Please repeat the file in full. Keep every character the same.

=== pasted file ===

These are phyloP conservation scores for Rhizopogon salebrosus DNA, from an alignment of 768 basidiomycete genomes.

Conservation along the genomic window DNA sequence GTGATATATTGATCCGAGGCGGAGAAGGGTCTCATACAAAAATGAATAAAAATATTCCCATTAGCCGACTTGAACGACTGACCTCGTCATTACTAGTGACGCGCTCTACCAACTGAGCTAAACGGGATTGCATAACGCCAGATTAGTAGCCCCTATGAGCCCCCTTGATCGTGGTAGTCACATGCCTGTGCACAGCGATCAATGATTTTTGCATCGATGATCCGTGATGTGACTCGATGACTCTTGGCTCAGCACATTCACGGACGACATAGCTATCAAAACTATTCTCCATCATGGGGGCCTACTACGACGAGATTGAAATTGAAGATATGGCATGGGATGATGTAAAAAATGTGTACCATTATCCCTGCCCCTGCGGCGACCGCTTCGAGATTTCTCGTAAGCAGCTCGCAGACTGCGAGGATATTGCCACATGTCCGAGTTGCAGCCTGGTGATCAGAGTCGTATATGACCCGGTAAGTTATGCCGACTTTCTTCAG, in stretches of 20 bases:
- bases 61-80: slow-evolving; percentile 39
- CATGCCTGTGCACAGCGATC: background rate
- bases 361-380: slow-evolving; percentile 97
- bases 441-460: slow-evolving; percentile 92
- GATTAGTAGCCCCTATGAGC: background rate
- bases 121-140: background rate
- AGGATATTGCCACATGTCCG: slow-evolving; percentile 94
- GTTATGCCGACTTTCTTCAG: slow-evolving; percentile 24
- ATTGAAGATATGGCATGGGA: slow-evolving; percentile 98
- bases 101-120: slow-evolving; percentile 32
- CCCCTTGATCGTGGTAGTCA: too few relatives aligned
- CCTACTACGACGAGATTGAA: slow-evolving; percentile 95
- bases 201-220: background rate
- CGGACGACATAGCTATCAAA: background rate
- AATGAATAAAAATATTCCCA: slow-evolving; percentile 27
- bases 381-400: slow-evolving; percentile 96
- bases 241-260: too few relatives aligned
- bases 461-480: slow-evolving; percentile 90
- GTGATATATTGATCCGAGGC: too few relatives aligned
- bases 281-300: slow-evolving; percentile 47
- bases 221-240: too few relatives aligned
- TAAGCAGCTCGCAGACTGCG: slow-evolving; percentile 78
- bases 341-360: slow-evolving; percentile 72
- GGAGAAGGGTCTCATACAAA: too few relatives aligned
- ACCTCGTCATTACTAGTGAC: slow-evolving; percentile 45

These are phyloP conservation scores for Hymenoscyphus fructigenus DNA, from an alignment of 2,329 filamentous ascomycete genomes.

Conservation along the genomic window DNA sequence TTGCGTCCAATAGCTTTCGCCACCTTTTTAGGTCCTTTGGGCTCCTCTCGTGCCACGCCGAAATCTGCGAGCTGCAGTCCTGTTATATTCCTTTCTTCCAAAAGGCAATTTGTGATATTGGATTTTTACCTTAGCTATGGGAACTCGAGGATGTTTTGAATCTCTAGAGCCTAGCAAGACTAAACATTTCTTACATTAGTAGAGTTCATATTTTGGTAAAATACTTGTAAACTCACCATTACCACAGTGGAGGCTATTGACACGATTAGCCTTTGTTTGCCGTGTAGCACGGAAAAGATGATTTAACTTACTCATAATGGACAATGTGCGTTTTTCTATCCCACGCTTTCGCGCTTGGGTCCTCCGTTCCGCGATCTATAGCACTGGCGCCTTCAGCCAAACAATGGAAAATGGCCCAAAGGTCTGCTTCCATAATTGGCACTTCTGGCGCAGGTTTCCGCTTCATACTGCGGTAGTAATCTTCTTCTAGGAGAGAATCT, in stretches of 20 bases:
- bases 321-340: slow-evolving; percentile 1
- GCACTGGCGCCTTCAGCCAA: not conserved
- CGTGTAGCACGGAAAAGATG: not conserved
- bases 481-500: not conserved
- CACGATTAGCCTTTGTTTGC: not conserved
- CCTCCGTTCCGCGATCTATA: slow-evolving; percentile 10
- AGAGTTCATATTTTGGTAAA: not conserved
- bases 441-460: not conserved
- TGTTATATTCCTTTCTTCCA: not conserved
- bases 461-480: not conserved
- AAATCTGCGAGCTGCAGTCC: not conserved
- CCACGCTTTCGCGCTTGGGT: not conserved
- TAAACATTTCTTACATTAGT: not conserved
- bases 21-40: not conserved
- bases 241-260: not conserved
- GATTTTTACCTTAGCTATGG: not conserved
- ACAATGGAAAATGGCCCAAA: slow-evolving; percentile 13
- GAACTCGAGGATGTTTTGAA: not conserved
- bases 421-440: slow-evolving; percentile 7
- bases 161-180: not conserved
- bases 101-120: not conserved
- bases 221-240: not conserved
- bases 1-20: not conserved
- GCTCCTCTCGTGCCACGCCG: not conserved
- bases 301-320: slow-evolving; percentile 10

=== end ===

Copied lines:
These are phyloP conservation scores for Rhizopogon salebrosus DNA, from an alignment of 768 basidiomycete genomes.

Conservation along the genomic window DNA sequence GTGATATATTGATCCGAGGCGGAGAAGGGTCTCATACAAAAATGAATAAAAATATTCCCATTAGCCGACTTGAACGACTGACCTCGTCATTACTAGTGACGCGCTCTACCAACTGAGCTAAACGGGATTGCATAACGCCAGATTAGTAGCCCCTATGAGCCCCCTTGATCGTGGTAGTCACATGCCTGTGCACAGCGATCAATGATTTTTGCATCGATGATCCGTGATGTGACTCGATGACTCTTGGCTCAGCACATTCACGGACGACATAGCTATCAAAACTATTCTCCATCATGGGGGCCTACTACGACGAGATTGAAATTGAAGATATGGCATGGGATGATGTAAAAAATGTGTACCATTATCCCTGCCCCTGCGGCGACCGCTTCGAGATTTCTCGTAAGCAGCTCGCAGACTGCGAGGATATTGCCACATGTCCGAGTTGCAGCCTGGTGATCAGAGTCGTATATGACCCGGTAAGTTATGCCGACTTTCTTCAG, in stretches of 20 bases:
- bases 61-80: slow-evolving; percentile 39
- CATGCCTGTGCACAGCGATC: background rate
- bases 361-380: slow-evolving; percentile 97
- bases 441-460: slow-evolving; percentile 92
- GATTAGTAGCCCCTATGAGC: background rate
- bases 121-140: background rate
- AGGATATTGCCACATGTCCG: slow-evolving; percentile 94
- GTTATGCCGACTTTCTTCAG: slow-evolving; percentile 24
- ATTGAAGATATGGCATGGGA: slow-evolving; percentile 98
- bases 101-120: slow-evolving; percentile 32
- CCCCTTGATCGTGGTAGTCA: too few relatives aligned
- CCTACTACGACGAGATTGAA: slow-evolving; percentile 95
- bases 201-220: background rate
- CGGACGACATAGCTATCAAA: background rate
- AATGAATAAAAATATTCCCA: slow-evolving; percentile 27
- bases 381-400: slow-evolving; percentile 96
- bases 241-260: too few relatives aligned
- bases 461-480: slow-evolving; percentile 90
- GTGATATATTGATCCGAGGC: too few relatives aligned
- bases 281-300: slow-evolving; percentile 47
- bases 221-240: too few relatives aligned
- TAAGCAGCTCGCAGACTGCG: slow-evolving; percentile 78
- bases 341-360: slow-evolving; percentile 72
- GGAGAAGGGTCTCATACAAA: too few relatives aligned
- ACCTCGTCATTACTAGTGAC: slow-evolving; percentile 45

These are phyloP conservation scores for Hymenoscyphus fructigenus DNA, from an alignment of 2,329 filamentous ascomycete genomes.

Conservation along the genomic window DNA sequence TTGCGTCCAATAGCTTTCGCCACCTTTTTAGGTCCTTTGGGCTCCTCTCGTGCCACGCCGAAATCTGCGAGCTGCAGTCCTGTTATATTCCTTTCTTCCAAAAGGCAATTTGTGATATTGGATTTTTACCTTAGCTATGGGAACTCGAGGATGTTTTGAATCTCTAGAGCCTAGCAAGACTAAACATTTCTTACATTAGTAGAGTTCATATTTTGGTAAAATACTTGTAAACTCACCATTACCACAGTGGAGGCTATTGACACGATTAGCCTTTGTTTGCCGTGTAGCACGGAAAAGATGATTTAACTTACTCATAATGGACAATGTGCGTTTTTCTATCCCACGCTTTCGCGCTTGGGTCCTCCGTTCCGCGATCTATAGCACTGGCGCCTTCAGCCAAACAATGGAAAATGGCCCAAAGGTCTGCTTCCATAATTGGCACTTCTGGCGCAGGTTTCCGCTTCATACTGCGGTAGTAATCTTCTTCTAGGAGAGAATCT, in stretches of 20 bases:
- bases 321-340: slow-evolving; percentile 1
- GCACTGGCGCCTTCAGCCAA: not conserved
- CGTGTAGCACGGAAAAGATG: not conserved
- bases 481-500: not conserved
- CACGATTAGCCTTTGTTTGC: not conserved
- CCTCCGTTCCGCGATCTATA: slow-evolving; percentile 10
- AGAGTTCATATTTTGGTAAA: not conserved
- bases 441-460: not conserved
- TGTTATATTCCTTTCTTCCA: not conserved
- bases 461-480: not conserved
- AAATCTGCGAGCTGCAGTCC: not conserved
- CCACGCTTTCGCGCTTGGGT: not conserved
- TAAACATTTCTTACATTAGT: not conserved
- bases 21-40: not conserved
- bases 241-260: not conserved
- GATTTTTACCTTAGCTATGG: not conserved
- ACAATGGAAAATGGCCCAAA: slow-evolving; percentile 13
- GAACTCGAGGATGTTTTGAA: not conserved
- bases 421-440: slow-evolving; percentile 7
- bases 161-180: not conserved
- bases 101-120: not conserved
- bases 221-240: not conserved
- bases 1-20: not conserved
- GCTCCTCTCGTGCCACGCCG: not conserved
- bases 301-320: slow-evolving; percentile 10